In America, comfort food usually means burgers, fries, chicken pot pies, but growing up in a Chinese household it was more like fried rice, stir-frys and red braised pork belly or "Hong Shao Rou". 

red cooked pork.jpeg

I would beg my mom to make red braised pork belly on every occasion possible. I'd make up birthdays and holidays as an excuse for her to whip up a batch. Every time I went home from College, this was what I asked for. And even when I visit her now in Shanghai, she'll have a small pot of it waiting for me when I arrive.

I'm not sure what I salivate for more: the silky opulent fat that melts in your mouth or the tender, flavorful lean meat that soaks up all the sweet, savory anise flavor. Best enjoyed with a simple bowl of steamed rice or between a steamed bun, this pork belly can last up to 2 weeks in the fridge as the gelatin and fat helps preserve the meat. 

I found this recipe through Red Cook -- one of my favorite Chinese Recipe blogs. This recipe is very similar to my mothers as I've made just a few minor changes. 



  • 2 lb. pork belly meat cut into two inch cubes
  • 1 1/2 cups a light beer or water
  • 3 slices of ginger
  • 4 tablespoons vegetable oil
  • 6 tablespoons sugar
  • 7 cloves of garlic peeled
  • 5 whole star anise
  • 3 tablespoons dark soy sauce 
  • 1/2 cup Shaoxing wine


In a large pot, heat beer or water with slices of ginger over high heat until boiling. Place cubes of pork into boiling water and cook for 15 minutes. This process helps remove the scum from the meat, using a spoon, slowly remove the gunk that floats to the surface and discard. Strain meat and ginger with a fine sieve and be sure to reserve the stock. Set boiled cubes of meat and ginger aside. 

Melt 3 tablespoons sugar and the vegetable oil in a medium pot over medium high heat. Continue heating until the sugar is slightly brown. About 3 minutes. Put the cubed pork in the pot and brown it with the caramelized sugar. About 8 minutes.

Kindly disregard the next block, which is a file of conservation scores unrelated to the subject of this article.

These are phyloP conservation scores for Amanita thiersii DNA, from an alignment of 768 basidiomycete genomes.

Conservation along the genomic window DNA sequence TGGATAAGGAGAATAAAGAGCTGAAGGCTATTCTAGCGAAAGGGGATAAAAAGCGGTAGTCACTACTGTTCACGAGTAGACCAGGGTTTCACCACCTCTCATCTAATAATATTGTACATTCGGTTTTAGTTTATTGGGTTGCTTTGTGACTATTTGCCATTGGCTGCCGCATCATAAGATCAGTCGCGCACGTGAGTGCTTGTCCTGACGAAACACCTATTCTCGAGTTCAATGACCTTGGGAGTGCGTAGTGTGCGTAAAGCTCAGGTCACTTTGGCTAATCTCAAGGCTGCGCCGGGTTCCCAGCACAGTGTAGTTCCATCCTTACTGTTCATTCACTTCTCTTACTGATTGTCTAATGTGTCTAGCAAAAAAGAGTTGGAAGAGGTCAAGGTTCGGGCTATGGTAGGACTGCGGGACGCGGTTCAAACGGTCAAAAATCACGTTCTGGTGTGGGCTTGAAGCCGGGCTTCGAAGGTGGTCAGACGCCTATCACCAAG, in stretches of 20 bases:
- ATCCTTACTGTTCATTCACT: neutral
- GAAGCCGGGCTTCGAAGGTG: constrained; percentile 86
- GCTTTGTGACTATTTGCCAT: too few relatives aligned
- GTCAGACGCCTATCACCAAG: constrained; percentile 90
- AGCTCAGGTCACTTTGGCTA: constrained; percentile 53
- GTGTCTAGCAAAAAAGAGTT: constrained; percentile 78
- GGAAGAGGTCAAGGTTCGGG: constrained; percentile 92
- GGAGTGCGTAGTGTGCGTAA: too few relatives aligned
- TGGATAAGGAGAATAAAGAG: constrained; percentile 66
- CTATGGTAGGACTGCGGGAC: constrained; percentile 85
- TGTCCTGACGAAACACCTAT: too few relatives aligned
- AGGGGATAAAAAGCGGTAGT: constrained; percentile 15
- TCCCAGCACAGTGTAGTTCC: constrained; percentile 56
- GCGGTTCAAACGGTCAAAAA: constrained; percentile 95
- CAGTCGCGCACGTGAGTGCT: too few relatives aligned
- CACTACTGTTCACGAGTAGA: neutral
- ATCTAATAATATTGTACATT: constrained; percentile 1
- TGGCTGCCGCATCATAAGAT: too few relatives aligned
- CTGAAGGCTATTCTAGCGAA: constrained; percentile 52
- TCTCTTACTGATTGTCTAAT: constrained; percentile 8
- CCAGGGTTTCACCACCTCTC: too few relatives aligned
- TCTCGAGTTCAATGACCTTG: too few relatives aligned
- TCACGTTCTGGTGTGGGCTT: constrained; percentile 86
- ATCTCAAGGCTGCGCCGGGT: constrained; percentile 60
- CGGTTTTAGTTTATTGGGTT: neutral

Put the reserved pieces of ginger, remaining sugar, garlic, star anise, dark soy sauce, rice wine and reserved stock into the pot with the meat. Cover the pot and simmer over low heat. Cook for about 40-50 minutes. Stir the meat every 15 minutes to make sure the bottom of the pot does not get burnt. Remove the meat from the mixture with slotted spoon and set aside in a large bowl. Remove the cover and turn the heat to medium high and cook for another 15-20 minutes until the sauce reduces to a smooth consistency. Pour over pork belly when ready to serve. 

This dish, like most stew dishes, is better if left overnight and reheated the next day. But if you can’t wait then plate it in a shallow bowl and garnish with shredded scallion and sprigs of cilantro.

The best part about this dish is that it can last up to 2 weeks in the fridge. Just be sure to use a spoon every time. Because this was slow braised all the fat and collagen helps preserve the meat. Place leftovers in a glass tupperware container. You can also individually portion in plastic storage bags. Simply reheat in a pot or microwave for a couple minutes and serve with steamed rice. You can also keep leftovers in the freezer for up to 5 months. 

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